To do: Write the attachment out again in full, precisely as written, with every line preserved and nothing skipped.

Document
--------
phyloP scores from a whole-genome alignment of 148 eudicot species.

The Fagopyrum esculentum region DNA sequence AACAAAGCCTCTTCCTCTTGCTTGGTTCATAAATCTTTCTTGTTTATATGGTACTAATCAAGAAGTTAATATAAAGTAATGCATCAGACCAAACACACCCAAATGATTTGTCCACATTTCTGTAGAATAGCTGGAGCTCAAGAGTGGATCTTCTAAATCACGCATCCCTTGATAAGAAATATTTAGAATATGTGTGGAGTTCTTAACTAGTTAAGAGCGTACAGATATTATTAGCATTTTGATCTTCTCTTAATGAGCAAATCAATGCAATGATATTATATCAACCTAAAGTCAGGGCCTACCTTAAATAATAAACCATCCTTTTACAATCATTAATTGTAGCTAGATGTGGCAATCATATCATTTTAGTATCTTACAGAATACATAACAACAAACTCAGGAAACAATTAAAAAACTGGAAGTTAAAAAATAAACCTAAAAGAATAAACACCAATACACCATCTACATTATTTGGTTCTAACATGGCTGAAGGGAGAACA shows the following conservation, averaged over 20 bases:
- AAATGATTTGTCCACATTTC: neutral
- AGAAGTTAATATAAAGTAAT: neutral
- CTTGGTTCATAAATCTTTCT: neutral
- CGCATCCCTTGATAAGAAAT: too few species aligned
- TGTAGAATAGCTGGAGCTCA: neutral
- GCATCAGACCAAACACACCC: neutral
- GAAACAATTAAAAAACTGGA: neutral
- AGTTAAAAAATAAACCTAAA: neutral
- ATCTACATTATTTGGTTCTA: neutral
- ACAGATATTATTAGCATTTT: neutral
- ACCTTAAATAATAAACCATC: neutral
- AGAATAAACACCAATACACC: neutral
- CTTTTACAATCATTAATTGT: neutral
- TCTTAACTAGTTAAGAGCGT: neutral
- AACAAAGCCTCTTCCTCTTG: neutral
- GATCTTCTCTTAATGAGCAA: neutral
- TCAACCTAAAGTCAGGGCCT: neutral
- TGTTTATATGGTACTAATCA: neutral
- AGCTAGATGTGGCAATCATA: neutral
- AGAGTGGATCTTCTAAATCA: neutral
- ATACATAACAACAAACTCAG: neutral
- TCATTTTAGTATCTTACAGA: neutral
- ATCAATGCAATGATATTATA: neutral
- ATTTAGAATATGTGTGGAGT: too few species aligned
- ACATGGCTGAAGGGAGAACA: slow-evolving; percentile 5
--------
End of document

phyloP scores from a whole-genome alignment of 148 eudicot species.

The Fagopyrum esculentum region DNA sequence AACAAAGCCTCTTCCTCTTGCTTGGTTCATAAATCTTTCTTGTTTATATGGTACTAATCAAGAAGTTAATATAAAGTAATGCATCAGACCAAACACACCCAAATGATTTGTCCACATTTCTGTAGAATAGCTGGAGCTCAAGAGTGGATCTTCTAAATCACGCATCCCTTGATAAGAAATATTTAGAATATGTGTGGAGTTCTTAACTAGTTAAGAGCGTACAGATATTATTAGCATTTTGATCTTCTCTTAATGAGCAAATCAATGCAATGATATTATATCAACCTAAAGTCAGGGCCTACCTTAAATAATAAACCATCCTTTTACAATCATTAATTGTAGCTAGATGTGGCAATCATATCATTTTAGTATCTTACAGAATACATAACAACAAACTCAGGAAACAATTAAAAAACTGGAAGTTAAAAAATAAACCTAAAAGAATAAACACCAATACACCATCTACATTATTTGGTTCTAACATGGCTGAAGGGAGAACA shows the following conservation, averaged over 20 bases:
- AAATGATTTGTCCACATTTC: neutral
- AGAAGTTAATATAAAGTAAT: neutral
- CTTGGTTCATAAATCTTTCT: neutral
- CGCATCCCTTGATAAGAAAT: too few species aligned
- TGTAGAATAGCTGGAGCTCA: neutral
- GCATCAGACCAAACACACCC: neutral
- GAAACAATTAAAAAACTGGA: neutral
- AGTTAAAAAATAAACCTAAA: neutral
- ATCTACATTATTTGGTTCTA: neutral
- ACAGATATTATTAGCATTTT: neutral
- ACCTTAAATAATAAACCATC: neutral
- AGAATAAACACCAATACACC: neutral
- CTTTTACAATCATTAATTGT: neutral
- TCTTAACTAGTTAAGAGCGT: neutral
- AACAAAGCCTCTTCCTCTTG: neutral
- GATCTTCTCTTAATGAGCAA: neutral
- TCAACCTAAAGTCAGGGCCT: neutral
- TGTTTATATGGTACTAATCA: neutral
- AGCTAGATGTGGCAATCATA: neutral
- AGAGTGGATCTTCTAAATCA: neutral
- ATACATAACAACAAACTCAG: neutral
- TCATTTTAGTATCTTACAGA: neutral
- ATCAATGCAATGATATTATA: neutral
- ATTTAGAATATGTGTGGAGT: too few species aligned
- ACATGGCTGAAGGGAGAACA: slow-evolving; percentile 5